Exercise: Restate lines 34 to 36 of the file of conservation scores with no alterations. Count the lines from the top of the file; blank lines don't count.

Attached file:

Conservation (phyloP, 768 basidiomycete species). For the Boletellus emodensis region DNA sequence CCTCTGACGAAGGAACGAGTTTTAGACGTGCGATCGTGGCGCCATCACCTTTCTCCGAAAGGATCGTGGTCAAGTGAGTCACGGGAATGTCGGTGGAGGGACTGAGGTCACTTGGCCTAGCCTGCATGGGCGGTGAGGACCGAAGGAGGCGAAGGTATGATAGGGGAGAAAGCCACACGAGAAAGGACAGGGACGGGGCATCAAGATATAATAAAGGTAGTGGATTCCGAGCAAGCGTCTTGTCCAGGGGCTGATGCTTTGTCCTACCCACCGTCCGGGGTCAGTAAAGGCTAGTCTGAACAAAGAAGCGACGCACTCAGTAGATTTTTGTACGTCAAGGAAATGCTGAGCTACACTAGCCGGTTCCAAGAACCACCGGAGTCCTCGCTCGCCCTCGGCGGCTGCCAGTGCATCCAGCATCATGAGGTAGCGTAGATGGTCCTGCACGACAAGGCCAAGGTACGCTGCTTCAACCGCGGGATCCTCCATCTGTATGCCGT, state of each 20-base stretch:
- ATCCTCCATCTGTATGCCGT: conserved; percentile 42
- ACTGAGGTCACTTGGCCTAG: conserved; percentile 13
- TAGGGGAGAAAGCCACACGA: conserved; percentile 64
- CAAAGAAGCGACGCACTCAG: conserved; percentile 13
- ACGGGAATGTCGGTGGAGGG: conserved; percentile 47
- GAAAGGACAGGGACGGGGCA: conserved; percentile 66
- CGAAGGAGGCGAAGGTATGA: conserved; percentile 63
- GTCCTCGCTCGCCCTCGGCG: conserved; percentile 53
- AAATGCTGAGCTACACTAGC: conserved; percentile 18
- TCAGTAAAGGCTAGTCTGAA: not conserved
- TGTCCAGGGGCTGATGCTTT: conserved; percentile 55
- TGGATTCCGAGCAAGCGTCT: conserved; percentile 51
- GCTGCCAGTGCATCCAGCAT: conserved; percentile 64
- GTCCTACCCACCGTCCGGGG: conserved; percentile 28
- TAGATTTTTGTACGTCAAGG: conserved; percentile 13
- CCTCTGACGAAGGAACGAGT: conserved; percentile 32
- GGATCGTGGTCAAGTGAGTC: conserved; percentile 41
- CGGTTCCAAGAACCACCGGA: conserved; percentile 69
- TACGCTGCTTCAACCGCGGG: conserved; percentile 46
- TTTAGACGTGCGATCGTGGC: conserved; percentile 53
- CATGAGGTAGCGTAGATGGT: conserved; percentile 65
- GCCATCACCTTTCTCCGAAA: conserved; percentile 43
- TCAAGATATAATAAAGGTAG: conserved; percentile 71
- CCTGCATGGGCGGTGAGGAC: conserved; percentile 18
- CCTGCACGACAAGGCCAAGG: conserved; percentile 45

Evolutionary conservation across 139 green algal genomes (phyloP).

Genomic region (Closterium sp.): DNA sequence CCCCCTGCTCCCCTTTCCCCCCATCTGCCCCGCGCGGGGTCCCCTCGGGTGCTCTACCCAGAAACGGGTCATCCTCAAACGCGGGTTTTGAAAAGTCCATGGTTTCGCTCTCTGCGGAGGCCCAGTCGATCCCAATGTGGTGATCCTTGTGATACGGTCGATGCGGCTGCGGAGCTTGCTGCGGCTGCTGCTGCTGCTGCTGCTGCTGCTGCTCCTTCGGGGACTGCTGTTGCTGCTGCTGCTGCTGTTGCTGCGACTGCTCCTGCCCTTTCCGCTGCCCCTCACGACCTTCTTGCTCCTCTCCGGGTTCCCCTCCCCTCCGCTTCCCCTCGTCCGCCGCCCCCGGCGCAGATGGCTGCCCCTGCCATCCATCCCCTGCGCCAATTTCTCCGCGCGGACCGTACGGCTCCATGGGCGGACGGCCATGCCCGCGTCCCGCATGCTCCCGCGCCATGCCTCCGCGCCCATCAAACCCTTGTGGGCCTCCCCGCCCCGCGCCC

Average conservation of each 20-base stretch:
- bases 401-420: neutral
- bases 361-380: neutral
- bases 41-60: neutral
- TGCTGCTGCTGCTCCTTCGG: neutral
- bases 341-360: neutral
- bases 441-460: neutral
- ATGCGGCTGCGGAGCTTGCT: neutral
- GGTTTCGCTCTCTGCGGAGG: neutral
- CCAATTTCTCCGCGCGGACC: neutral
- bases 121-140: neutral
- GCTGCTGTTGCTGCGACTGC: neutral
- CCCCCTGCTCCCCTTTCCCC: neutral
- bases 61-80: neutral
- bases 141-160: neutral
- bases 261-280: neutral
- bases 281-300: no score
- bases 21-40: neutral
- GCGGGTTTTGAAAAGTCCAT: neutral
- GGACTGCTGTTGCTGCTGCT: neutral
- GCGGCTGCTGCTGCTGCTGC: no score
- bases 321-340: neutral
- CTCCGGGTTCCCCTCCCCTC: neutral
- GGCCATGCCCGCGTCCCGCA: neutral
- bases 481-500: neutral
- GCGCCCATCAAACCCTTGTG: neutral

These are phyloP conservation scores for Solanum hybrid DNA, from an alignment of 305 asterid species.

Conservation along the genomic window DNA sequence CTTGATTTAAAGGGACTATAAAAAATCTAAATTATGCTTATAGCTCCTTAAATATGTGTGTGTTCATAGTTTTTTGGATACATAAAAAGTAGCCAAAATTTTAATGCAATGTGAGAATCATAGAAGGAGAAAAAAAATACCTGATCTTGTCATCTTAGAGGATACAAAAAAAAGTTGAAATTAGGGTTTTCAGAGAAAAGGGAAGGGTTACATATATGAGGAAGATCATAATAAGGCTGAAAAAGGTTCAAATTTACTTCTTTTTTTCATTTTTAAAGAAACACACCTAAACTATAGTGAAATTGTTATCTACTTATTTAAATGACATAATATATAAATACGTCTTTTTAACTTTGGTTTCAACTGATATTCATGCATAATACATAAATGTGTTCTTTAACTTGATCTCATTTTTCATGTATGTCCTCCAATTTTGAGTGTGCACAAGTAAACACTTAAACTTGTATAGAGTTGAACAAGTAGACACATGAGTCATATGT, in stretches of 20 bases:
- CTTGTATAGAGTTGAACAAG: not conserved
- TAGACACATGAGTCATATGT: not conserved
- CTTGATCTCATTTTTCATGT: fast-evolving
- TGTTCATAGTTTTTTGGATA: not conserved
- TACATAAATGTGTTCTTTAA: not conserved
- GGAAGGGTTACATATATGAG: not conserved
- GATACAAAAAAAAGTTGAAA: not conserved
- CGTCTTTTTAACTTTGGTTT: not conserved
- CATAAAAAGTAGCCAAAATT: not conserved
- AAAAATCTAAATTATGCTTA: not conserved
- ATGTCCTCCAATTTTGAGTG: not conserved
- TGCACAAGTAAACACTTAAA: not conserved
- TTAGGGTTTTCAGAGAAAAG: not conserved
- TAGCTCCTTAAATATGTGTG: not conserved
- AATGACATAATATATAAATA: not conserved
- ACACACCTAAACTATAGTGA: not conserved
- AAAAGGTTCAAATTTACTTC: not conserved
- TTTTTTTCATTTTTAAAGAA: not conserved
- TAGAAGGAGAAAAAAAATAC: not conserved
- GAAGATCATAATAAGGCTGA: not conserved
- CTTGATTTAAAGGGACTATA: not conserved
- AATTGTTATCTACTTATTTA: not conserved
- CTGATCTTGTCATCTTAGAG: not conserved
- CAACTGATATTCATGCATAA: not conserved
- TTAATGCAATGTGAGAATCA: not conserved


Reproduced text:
- bases 341-360: neutral
- bases 441-460: neutral
- ATGCGGCTGCGGAGCTTGCT: neutral